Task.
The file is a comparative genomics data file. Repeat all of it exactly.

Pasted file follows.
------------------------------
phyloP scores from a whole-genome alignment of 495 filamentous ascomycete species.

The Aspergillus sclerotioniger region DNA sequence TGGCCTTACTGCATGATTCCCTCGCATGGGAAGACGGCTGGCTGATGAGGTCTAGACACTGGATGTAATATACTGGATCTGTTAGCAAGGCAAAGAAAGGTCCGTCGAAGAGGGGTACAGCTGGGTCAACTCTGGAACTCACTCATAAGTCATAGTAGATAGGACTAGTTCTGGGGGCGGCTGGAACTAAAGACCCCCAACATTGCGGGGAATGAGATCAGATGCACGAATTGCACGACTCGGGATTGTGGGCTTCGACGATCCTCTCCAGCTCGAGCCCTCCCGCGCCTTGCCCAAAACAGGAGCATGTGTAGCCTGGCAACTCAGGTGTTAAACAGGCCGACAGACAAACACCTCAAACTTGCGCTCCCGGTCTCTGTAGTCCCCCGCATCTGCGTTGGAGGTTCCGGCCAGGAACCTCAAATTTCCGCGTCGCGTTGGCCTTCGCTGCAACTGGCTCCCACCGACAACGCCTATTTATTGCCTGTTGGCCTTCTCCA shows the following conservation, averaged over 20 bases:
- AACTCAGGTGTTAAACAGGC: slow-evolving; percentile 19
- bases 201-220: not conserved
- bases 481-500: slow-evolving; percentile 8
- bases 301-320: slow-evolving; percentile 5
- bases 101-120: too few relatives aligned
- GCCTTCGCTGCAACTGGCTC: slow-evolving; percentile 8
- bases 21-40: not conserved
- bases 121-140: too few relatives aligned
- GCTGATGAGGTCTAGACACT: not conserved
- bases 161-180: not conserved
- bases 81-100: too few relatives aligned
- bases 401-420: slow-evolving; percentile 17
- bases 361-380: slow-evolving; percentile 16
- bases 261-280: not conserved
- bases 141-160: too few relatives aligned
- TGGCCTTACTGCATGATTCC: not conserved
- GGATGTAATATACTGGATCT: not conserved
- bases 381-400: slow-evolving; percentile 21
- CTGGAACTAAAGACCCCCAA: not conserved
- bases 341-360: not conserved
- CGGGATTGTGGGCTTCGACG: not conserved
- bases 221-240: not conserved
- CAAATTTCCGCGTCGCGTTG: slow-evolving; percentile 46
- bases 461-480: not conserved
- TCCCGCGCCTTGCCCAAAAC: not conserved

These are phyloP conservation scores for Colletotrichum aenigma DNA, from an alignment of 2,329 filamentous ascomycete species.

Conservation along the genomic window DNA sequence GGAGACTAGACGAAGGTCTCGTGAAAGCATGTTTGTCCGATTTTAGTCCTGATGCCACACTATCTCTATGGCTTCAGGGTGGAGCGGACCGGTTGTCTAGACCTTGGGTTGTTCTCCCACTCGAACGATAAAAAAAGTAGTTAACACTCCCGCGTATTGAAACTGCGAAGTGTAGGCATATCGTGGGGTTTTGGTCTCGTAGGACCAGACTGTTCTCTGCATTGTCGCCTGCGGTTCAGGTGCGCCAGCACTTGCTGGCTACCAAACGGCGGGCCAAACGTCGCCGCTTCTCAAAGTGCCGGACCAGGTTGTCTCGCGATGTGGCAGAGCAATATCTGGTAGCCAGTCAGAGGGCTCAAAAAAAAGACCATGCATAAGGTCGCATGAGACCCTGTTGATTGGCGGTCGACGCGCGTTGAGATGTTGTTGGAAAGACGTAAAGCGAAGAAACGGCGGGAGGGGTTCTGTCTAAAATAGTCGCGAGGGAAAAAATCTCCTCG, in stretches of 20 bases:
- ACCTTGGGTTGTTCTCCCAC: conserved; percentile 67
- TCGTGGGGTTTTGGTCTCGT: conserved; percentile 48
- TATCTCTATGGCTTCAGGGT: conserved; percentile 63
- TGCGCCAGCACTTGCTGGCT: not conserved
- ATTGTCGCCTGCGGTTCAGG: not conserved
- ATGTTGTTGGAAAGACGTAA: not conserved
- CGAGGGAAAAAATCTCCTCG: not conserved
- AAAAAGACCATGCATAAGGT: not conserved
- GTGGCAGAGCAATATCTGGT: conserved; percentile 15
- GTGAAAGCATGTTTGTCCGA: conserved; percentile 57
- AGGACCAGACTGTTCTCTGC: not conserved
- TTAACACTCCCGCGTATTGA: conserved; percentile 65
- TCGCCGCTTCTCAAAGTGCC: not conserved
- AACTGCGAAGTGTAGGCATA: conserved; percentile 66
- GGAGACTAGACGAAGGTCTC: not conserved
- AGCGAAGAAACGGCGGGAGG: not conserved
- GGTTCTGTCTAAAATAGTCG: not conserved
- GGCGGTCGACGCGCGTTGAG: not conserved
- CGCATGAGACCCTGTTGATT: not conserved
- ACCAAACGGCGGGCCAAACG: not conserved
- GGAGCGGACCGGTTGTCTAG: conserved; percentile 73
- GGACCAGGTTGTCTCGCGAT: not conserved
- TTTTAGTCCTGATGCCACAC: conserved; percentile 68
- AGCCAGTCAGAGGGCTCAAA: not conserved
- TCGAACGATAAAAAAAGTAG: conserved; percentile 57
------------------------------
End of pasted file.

phyloP scores from a whole-genome alignment of 495 filamentous ascomycete species.

The Aspergillus sclerotioniger region DNA sequence TGGCCTTACTGCATGATTCCCTCGCATGGGAAGACGGCTGGCTGATGAGGTCTAGACACTGGATGTAATATACTGGATCTGTTAGCAAGGCAAAGAAAGGTCCGTCGAAGAGGGGTACAGCTGGGTCAACTCTGGAACTCACTCATAAGTCATAGTAGATAGGACTAGTTCTGGGGGCGGCTGGAACTAAAGACCCCCAACATTGCGGGGAATGAGATCAGATGCACGAATTGCACGACTCGGGATTGTGGGCTTCGACGATCCTCTCCAGCTCGAGCCCTCCCGCGCCTTGCCCAAAACAGGAGCATGTGTAGCCTGGCAACTCAGGTGTTAAACAGGCCGACAGACAAACACCTCAAACTTGCGCTCCCGGTCTCTGTAGTCCCCCGCATCTGCGTTGGAGGTTCCGGCCAGGAACCTCAAATTTCCGCGTCGCGTTGGCCTTCGCTGCAACTGGCTCCCACCGACAACGCCTATTTATTGCCTGTTGGCCTTCTCCA shows the following conservation, averaged over 20 bases:
- AACTCAGGTGTTAAACAGGC: slow-evolving; percentile 19
- bases 201-220: not conserved
- bases 481-500: slow-evolving; percentile 8
- bases 301-320: slow-evolving; percentile 5
- bases 101-120: too few relatives aligned
- GCCTTCGCTGCAACTGGCTC: slow-evolving; percentile 8
- bases 21-40: not conserved
- bases 121-140: too few relatives aligned
- GCTGATGAGGTCTAGACACT: not conserved
- bases 161-180: not conserved
- bases 81-100: too few relatives aligned
- bases 401-420: slow-evolving; percentile 17
- bases 361-380: slow-evolving; percentile 16
- bases 261-280: not conserved
- bases 141-160: too few relatives aligned
- TGGCCTTACTGCATGATTCC: not conserved
- GGATGTAATATACTGGATCT: not conserved
- bases 381-400: slow-evolving; percentile 21
- CTGGAACTAAAGACCCCCAA: not conserved
- bases 341-360: not conserved
- CGGGATTGTGGGCTTCGACG: not conserved
- bases 221-240: not conserved
- CAAATTTCCGCGTCGCGTTG: slow-evolving; percentile 46
- bases 461-480: not conserved
- TCCCGCGCCTTGCCCAAAAC: not conserved

These are phyloP conservation scores for Colletotrichum aenigma DNA, from an alignment of 2,329 filamentous ascomycete species.

Conservation along the genomic window DNA sequence GGAGACTAGACGAAGGTCTCGTGAAAGCATGTTTGTCCGATTTTAGTCCTGATGCCACACTATCTCTATGGCTTCAGGGTGGAGCGGACCGGTTGTCTAGACCTTGGGTTGTTCTCCCACTCGAACGATAAAAAAAGTAGTTAACACTCCCGCGTATTGAAACTGCGAAGTGTAGGCATATCGTGGGGTTTTGGTCTCGTAGGACCAGACTGTTCTCTGCATTGTCGCCTGCGGTTCAGGTGCGCCAGCACTTGCTGGCTACCAAACGGCGGGCCAAACGTCGCCGCTTCTCAAAGTGCCGGACCAGGTTGTCTCGCGATGTGGCAGAGCAATATCTGGTAGCCAGTCAGAGGGCTCAAAAAAAAGACCATGCATAAGGTCGCATGAGACCCTGTTGATTGGCGGTCGACGCGCGTTGAGATGTTGTTGGAAAGACGTAAAGCGAAGAAACGGCGGGAGGGGTTCTGTCTAAAATAGTCGCGAGGGAAAAAATCTCCTCG, in stretches of 20 bases:
- ACCTTGGGTTGTTCTCCCAC: conserved; percentile 67
- TCGTGGGGTTTTGGTCTCGT: conserved; percentile 48
- TATCTCTATGGCTTCAGGGT: conserved; percentile 63
- TGCGCCAGCACTTGCTGGCT: not conserved
- ATTGTCGCCTGCGGTTCAGG: not conserved
- ATGTTGTTGGAAAGACGTAA: not conserved
- CGAGGGAAAAAATCTCCTCG: not conserved
- AAAAAGACCATGCATAAGGT: not conserved
- GTGGCAGAGCAATATCTGGT: conserved; percentile 15
- GTGAAAGCATGTTTGTCCGA: conserved; percentile 57
- AGGACCAGACTGTTCTCTGC: not conserved
- TTAACACTCCCGCGTATTGA: conserved; percentile 65
- TCGCCGCTTCTCAAAGTGCC: not conserved
- AACTGCGAAGTGTAGGCATA: conserved; percentile 66
- GGAGACTAGACGAAGGTCTC: not conserved
- AGCGAAGAAACGGCGGGAGG: not conserved
- GGTTCTGTCTAAAATAGTCG: not conserved
- GGCGGTCGACGCGCGTTGAG: not conserved
- CGCATGAGACCCTGTTGATT: not conserved
- ACCAAACGGCGGGCCAAACG: not conserved
- GGAGCGGACCGGTTGTCTAG: conserved; percentile 73
- GGACCAGGTTGTCTCGCGAT: not conserved
- TTTTAGTCCTGATGCCACAC: conserved; percentile 68
- AGCCAGTCAGAGGGCTCAAA: not conserved
- TCGAACGATAAAAAAAGTAG: conserved; percentile 57